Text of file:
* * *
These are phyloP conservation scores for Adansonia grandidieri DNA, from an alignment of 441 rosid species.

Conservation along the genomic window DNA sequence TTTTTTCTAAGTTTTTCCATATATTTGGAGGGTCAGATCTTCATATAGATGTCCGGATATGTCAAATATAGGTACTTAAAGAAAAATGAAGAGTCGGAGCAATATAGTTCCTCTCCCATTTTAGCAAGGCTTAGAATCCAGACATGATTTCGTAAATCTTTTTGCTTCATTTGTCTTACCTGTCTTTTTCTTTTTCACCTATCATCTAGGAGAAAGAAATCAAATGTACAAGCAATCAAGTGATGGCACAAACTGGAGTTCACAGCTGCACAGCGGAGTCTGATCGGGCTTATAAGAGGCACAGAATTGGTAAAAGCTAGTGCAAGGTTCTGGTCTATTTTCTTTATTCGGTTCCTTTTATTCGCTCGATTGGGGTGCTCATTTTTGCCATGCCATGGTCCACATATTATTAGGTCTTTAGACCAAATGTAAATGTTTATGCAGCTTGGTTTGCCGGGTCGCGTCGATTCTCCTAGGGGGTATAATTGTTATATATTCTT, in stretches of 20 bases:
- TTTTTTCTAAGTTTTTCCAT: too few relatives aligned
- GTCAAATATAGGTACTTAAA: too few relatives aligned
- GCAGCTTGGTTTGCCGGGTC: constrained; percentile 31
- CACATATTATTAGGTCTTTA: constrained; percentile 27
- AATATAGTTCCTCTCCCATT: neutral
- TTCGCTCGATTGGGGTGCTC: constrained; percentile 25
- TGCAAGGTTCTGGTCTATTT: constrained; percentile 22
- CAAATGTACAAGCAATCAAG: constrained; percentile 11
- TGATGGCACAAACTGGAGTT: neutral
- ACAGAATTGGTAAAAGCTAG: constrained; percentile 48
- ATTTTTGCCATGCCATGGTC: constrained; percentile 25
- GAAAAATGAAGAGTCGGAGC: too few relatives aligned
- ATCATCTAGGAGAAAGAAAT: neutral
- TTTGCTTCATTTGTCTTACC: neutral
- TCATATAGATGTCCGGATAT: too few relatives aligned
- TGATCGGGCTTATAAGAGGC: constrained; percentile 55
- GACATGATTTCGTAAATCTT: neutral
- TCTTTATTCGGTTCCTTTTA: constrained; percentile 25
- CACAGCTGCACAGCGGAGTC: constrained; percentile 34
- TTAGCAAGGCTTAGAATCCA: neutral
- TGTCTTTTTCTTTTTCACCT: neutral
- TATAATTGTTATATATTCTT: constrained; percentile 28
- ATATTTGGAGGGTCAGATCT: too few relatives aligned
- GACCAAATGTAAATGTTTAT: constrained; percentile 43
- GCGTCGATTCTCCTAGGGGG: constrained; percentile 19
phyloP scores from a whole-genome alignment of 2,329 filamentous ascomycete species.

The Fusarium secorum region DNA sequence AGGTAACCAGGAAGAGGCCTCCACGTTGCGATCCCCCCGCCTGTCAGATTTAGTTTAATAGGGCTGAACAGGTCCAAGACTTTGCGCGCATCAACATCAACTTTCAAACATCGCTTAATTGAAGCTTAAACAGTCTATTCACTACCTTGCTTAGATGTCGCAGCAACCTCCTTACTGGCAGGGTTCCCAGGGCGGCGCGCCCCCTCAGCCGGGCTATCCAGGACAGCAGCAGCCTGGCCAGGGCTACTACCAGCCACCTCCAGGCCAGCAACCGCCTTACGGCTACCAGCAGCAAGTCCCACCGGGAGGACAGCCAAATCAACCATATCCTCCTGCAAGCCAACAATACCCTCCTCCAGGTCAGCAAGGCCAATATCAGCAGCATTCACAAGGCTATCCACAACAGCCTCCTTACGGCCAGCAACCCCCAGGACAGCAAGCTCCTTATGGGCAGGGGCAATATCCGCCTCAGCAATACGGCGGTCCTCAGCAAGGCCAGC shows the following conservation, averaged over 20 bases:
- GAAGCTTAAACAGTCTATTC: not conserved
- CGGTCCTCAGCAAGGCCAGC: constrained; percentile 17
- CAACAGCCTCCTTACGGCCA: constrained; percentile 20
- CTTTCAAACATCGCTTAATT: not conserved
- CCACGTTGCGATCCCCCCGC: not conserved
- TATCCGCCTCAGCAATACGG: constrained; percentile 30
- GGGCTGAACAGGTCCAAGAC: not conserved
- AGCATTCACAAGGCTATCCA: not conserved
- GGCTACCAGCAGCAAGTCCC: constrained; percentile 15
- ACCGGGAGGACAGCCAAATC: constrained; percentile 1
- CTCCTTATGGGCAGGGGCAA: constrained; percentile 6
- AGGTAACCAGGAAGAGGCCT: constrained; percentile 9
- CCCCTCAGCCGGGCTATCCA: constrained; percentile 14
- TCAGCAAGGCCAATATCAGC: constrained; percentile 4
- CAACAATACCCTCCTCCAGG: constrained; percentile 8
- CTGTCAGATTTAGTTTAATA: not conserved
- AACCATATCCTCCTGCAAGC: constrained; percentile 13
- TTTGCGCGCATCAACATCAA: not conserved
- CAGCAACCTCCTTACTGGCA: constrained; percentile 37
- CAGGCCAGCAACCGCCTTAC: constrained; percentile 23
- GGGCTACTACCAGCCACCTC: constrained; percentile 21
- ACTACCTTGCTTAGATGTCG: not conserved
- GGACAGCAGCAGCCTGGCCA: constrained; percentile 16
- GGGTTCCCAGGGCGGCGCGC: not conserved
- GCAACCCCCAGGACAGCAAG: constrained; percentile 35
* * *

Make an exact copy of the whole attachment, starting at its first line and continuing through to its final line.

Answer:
These are phyloP conservation scores for Adansonia grandidieri DNA, from an alignment of 441 rosid species.

Conservation along the genomic window DNA sequence TTTTTTCTAAGTTTTTCCATATATTTGGAGGGTCAGATCTTCATATAGATGTCCGGATATGTCAAATATAGGTACTTAAAGAAAAATGAAGAGTCGGAGCAATATAGTTCCTCTCCCATTTTAGCAAGGCTTAGAATCCAGACATGATTTCGTAAATCTTTTTGCTTCATTTGTCTTACCTGTCTTTTTCTTTTTCACCTATCATCTAGGAGAAAGAAATCAAATGTACAAGCAATCAAGTGATGGCACAAACTGGAGTTCACAGCTGCACAGCGGAGTCTGATCGGGCTTATAAGAGGCACAGAATTGGTAAAAGCTAGTGCAAGGTTCTGGTCTATTTTCTTTATTCGGTTCCTTTTATTCGCTCGATTGGGGTGCTCATTTTTGCCATGCCATGGTCCACATATTATTAGGTCTTTAGACCAAATGTAAATGTTTATGCAGCTTGGTTTGCCGGGTCGCGTCGATTCTCCTAGGGGGTATAATTGTTATATATTCTT, in stretches of 20 bases:
- TTTTTTCTAAGTTTTTCCAT: too few relatives aligned
- GTCAAATATAGGTACTTAAA: too few relatives aligned
- GCAGCTTGGTTTGCCGGGTC: constrained; percentile 31
- CACATATTATTAGGTCTTTA: constrained; percentile 27
- AATATAGTTCCTCTCCCATT: neutral
- TTCGCTCGATTGGGGTGCTC: constrained; percentile 25
- TGCAAGGTTCTGGTCTATTT: constrained; percentile 22
- CAAATGTACAAGCAATCAAG: constrained; percentile 11
- TGATGGCACAAACTGGAGTT: neutral
- ACAGAATTGGTAAAAGCTAG: constrained; percentile 48
- ATTTTTGCCATGCCATGGTC: constrained; percentile 25
- GAAAAATGAAGAGTCGGAGC: too few relatives aligned
- ATCATCTAGGAGAAAGAAAT: neutral
- TTTGCTTCATTTGTCTTACC: neutral
- TCATATAGATGTCCGGATAT: too few relatives aligned
- TGATCGGGCTTATAAGAGGC: constrained; percentile 55
- GACATGATTTCGTAAATCTT: neutral
- TCTTTATTCGGTTCCTTTTA: constrained; percentile 25
- CACAGCTGCACAGCGGAGTC: constrained; percentile 34
- TTAGCAAGGCTTAGAATCCA: neutral
- TGTCTTTTTCTTTTTCACCT: neutral
- TATAATTGTTATATATTCTT: constrained; percentile 28
- ATATTTGGAGGGTCAGATCT: too few relatives aligned
- GACCAAATGTAAATGTTTAT: constrained; percentile 43
- GCGTCGATTCTCCTAGGGGG: constrained; percentile 19
phyloP scores from a whole-genome alignment of 2,329 filamentous ascomycete species.

The Fusarium secorum region DNA sequence AGGTAACCAGGAAGAGGCCTCCACGTTGCGATCCCCCCGCCTGTCAGATTTAGTTTAATAGGGCTGAACAGGTCCAAGACTTTGCGCGCATCAACATCAACTTTCAAACATCGCTTAATTGAAGCTTAAACAGTCTATTCACTACCTTGCTTAGATGTCGCAGCAACCTCCTTACTGGCAGGGTTCCCAGGGCGGCGCGCCCCCTCAGCCGGGCTATCCAGGACAGCAGCAGCCTGGCCAGGGCTACTACCAGCCACCTCCAGGCCAGCAACCGCCTTACGGCTACCAGCAGCAAGTCCCACCGGGAGGACAGCCAAATCAACCATATCCTCCTGCAAGCCAACAATACCCTCCTCCAGGTCAGCAAGGCCAATATCAGCAGCATTCACAAGGCTATCCACAACAGCCTCCTTACGGCCAGCAACCCCCAGGACAGCAAGCTCCTTATGGGCAGGGGCAATATCCGCCTCAGCAATACGGCGGTCCTCAGCAAGGCCAGC shows the following conservation, averaged over 20 bases:
- GAAGCTTAAACAGTCTATTC: not conserved
- CGGTCCTCAGCAAGGCCAGC: constrained; percentile 17
- CAACAGCCTCCTTACGGCCA: constrained; percentile 20
- CTTTCAAACATCGCTTAATT: not conserved
- CCACGTTGCGATCCCCCCGC: not conserved
- TATCCGCCTCAGCAATACGG: constrained; percentile 30
- GGGCTGAACAGGTCCAAGAC: not conserved
- AGCATTCACAAGGCTATCCA: not conserved
- GGCTACCAGCAGCAAGTCCC: constrained; percentile 15
- ACCGGGAGGACAGCCAAATC: constrained; percentile 1
- CTCCTTATGGGCAGGGGCAA: constrained; percentile 6
- AGGTAACCAGGAAGAGGCCT: constrained; percentile 9
- CCCCTCAGCCGGGCTATCCA: constrained; percentile 14
- TCAGCAAGGCCAATATCAGC: constrained; percentile 4
- CAACAATACCCTCCTCCAGG: constrained; percentile 8
- CTGTCAGATTTAGTTTAATA: not conserved
- AACCATATCCTCCTGCAAGC: constrained; percentile 13
- TTTGCGCGCATCAACATCAA: not conserved
- CAGCAACCTCCTTACTGGCA: constrained; percentile 37
- CAGGCCAGCAACCGCCTTAC: constrained; percentile 23
- GGGCTACTACCAGCCACCTC: constrained; percentile 21
- ACTACCTTGCTTAGATGTCG: not conserved
- GGACAGCAGCAGCCTGGCCA: constrained; percentile 16
- GGGTTCCCAGGGCGGCGCGC: not conserved
- GCAACCCCCAGGACAGCAAG: constrained; percentile 35